Some Colorado Springs parents didn’t learn about possible sexual abuse of their children for nearly five months after an investigation was launched into a former employee at VillaSport Athletic Club and Spa.

That’s when police notified parents by email, and club managers addressed the issue in a Facebook post.

Although no law requires police to notify the public of its investigations, parents were angered by the lack of transparency and urgency in a situation that might have exposed their children to danger.

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An outraged father of two, who has asked to remain anonymous, said he wished VillaSport had notified him before he read about the allegations on social media July 12. He said he initially brushed it off, but then police emailed him hours later, saying his daughters, ages 2 and 7, had been under direct care of the accused Ryan Callins, 21.

“I’m just hurt and disgusted with all of it,” he said.

He said he sat down with his girls for a “very difficult” conversation. Both said Callins never approached them, though he was the older daughter’s soccer coach for two seasons. But the delay in reporting could have made details difficult for the little girls to remember, the father said.

He said he often dropped off his daughters at the VillaKids day care program while he, his wife or both worked out at the gym. He said he wasn’t always satisfied with the care but never experienced such disturbing allegations.

“It makes you think: How many times has it happened before?”

Callins was booked into jail April 4 on suspicion of two counts of sexual assault on a child under the age of 15 by a person in a position of trust, records show, then was released on $15,000 bail. His public defender, Michael Bowman, declined to comment on the case. Callins has no earlier criminal record.

Police began investigating Callins in February after another club member reported that she overheard her twin 7-year-old daughters whisper that Callins had made them touch his genitals.

Since learning of the investigation last week, the father said, at least eight families have canceled their club memberships.

But VillaKids is a “license-exempt” facility because it cares for children less than three hours at a time, said Julia Anderson, a spokeswoman at the Colorado Office of Early Childhood. The state Department of Human Services isn’t required to investigate cases at unlicensed facilities, she said.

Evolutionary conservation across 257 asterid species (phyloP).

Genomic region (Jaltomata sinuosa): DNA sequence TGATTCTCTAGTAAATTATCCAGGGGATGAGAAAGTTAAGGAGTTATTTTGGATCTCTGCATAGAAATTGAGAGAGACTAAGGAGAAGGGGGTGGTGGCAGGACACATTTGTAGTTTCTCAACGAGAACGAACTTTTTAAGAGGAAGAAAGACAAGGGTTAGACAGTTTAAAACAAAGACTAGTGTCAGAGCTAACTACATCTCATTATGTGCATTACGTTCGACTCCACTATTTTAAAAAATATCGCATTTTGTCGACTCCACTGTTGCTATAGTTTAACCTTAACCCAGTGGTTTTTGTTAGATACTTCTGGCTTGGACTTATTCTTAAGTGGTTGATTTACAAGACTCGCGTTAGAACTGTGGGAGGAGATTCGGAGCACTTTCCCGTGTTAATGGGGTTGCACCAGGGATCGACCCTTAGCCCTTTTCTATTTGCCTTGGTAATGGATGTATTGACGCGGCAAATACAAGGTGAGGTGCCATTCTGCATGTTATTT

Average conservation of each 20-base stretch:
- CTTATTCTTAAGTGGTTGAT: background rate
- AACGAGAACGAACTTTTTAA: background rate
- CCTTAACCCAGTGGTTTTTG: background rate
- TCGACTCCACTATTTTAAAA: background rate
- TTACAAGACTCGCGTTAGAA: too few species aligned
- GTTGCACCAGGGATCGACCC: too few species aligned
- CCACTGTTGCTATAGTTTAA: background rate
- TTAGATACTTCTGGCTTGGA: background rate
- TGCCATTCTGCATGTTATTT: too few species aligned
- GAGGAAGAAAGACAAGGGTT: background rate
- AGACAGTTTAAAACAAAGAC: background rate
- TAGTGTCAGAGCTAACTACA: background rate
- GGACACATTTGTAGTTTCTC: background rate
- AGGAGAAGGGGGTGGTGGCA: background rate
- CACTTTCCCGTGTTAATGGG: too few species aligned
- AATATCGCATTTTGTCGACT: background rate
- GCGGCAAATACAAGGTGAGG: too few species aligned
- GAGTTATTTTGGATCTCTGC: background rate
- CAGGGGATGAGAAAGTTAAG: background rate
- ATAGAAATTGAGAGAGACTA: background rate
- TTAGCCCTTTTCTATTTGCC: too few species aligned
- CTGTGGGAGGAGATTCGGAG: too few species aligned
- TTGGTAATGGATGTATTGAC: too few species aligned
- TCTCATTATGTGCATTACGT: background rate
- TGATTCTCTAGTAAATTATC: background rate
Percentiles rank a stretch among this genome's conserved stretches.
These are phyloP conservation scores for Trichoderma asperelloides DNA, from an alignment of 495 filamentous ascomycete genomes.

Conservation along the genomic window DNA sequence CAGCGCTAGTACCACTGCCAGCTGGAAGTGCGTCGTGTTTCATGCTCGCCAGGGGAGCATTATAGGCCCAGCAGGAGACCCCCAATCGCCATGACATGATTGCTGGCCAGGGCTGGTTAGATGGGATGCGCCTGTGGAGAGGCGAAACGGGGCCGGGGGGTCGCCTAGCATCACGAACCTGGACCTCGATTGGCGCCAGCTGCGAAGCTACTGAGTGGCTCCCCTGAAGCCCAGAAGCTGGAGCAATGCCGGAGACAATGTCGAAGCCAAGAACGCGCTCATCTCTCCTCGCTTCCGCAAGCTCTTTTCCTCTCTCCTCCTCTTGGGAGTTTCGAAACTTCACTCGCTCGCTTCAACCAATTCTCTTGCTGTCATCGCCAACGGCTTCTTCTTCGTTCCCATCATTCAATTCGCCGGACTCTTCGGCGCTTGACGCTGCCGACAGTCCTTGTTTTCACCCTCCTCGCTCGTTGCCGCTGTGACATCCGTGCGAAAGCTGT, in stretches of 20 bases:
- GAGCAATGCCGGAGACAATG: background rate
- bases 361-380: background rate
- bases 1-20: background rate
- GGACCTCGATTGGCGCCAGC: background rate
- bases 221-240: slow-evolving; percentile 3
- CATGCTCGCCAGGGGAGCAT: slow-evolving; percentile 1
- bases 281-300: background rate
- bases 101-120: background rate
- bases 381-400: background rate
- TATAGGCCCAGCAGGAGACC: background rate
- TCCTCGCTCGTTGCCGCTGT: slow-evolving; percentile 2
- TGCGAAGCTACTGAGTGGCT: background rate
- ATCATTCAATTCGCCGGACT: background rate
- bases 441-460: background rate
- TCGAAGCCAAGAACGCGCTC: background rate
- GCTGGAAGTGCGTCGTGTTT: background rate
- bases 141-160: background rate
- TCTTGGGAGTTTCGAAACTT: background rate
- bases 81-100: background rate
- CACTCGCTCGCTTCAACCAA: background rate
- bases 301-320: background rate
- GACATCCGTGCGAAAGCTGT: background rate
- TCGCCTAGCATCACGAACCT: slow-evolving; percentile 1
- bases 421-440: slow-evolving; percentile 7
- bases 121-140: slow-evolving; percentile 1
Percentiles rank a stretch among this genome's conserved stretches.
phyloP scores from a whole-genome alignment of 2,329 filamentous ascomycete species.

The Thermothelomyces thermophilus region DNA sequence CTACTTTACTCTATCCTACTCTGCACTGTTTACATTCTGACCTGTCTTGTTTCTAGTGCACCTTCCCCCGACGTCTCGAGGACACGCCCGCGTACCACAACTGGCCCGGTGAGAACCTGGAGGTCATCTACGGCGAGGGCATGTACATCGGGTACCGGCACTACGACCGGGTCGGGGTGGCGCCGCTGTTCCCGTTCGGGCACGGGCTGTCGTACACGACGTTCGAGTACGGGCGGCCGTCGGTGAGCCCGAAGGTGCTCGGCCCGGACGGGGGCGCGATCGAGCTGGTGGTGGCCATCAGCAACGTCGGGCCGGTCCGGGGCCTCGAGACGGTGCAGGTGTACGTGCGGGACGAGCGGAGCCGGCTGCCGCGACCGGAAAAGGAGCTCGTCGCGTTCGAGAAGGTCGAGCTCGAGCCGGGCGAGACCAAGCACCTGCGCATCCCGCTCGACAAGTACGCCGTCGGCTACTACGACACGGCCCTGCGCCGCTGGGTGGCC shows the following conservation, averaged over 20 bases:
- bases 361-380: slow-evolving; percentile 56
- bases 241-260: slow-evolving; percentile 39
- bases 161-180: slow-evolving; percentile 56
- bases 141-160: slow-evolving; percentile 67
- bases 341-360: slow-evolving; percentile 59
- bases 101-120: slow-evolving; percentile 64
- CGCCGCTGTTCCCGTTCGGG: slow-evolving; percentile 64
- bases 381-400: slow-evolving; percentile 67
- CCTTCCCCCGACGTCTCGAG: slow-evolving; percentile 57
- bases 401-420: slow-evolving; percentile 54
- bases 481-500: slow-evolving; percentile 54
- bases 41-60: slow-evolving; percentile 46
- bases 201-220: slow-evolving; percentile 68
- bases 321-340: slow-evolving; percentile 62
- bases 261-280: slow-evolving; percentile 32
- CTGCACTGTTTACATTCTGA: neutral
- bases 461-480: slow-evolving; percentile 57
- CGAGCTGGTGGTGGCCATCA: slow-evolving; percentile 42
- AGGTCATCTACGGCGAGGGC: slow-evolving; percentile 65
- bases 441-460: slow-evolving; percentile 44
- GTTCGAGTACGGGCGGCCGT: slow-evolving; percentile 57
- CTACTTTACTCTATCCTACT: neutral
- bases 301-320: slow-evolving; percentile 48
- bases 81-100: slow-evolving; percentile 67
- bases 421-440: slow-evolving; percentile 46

DHS was notified of the allegation, but police were investigating it. And no law requires them to notify potential victims, said police spokesman Jim Sokolik.

Police have declined to share details on the case, saying it still is an active investigation. They can release such information “when it will not hamper the original investigation or deny justice to any further victims identified as a result of the initial arrest,” Sokolik said.

VillaSport has declined to comment, but its Facebook post said management wasn’t aware of the suspected abuse or what children were involved. The post also said the club kept the investigation confidential at the request of police.

That Facebook post has prompted more than 500 comments over the past week, igniting panic and disgust among parents unsure whether their children were assaulted.

An updated post Thursday said the club had connected with more than 200 VillaKids parents over the past five days, and many were upset about the lack of contact. But, the Facebook post said, “Given the circumstances at the time, we believed we were doing the right thing by maintaining confidentiality as directed by CSPD. Some of you have shared the hurt and disappointment this decision caused, and for that we are truly sorry.”

The club announced an open house from 6:30 to 7:30 p.m. Aug. 4 to discuss how to keep children safe and what concerns to report to staff, among other issues.

The case is the latest example of Colorado’s shortcomings in handling child abuse and neglect. The state has been harshly criticized in recent weeks after reports that an email account it set up went unchecked for four years. More than 100 messages about mistreatment concerns went unanswered, and five cases that required a follow-up didn’t get one, The Associated Press reported.

Colorado Shines, a DHS website, facilitates a quality rating and improvement system to monitor early learning programs statewide. But parents searching for high-quality day care in Colorado Springs would not see complaints against VillaKids because it’s not licensed, Anderson said.

Callins’ arrest warrant says he was under “a small play gym ramp” with the 7-year-old twins when he asked them to touch his “ticklish spot” underneath his shorts. He told the girls to keep the incident a secret so they would not “get in trouble.”

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Police showed the twins a photographic lineup, and both identified Callins as “the man who did bad things to me,” the warrant says. It’s unclear if other children had similar interactions with Callins before the club terminated him in November. Nor have the reasons for his termination been disclosed.

Club managers did not respond to requests for comment.

People working in licensed child care centers must complete training on children’s safety, emotional development and health, as required by Colorado’s Division of Early Care and Learning. But since VillaKids is a license-exempt facility, its employees are not required to have that training.

Callins is to appear in court Aug. 1 to enter a plea. Meanwhile, anyone with information on his case can call police at 719-444-7000. If you suspect child abuse, you can report it to Colorado’s Child Abuse and Neglect Hotline at 1-844-264-5437 or call 911 for life-threatening situations.

Contact Olivia Prentzel: 726-1934.

Twitter: @oliviaprentzel

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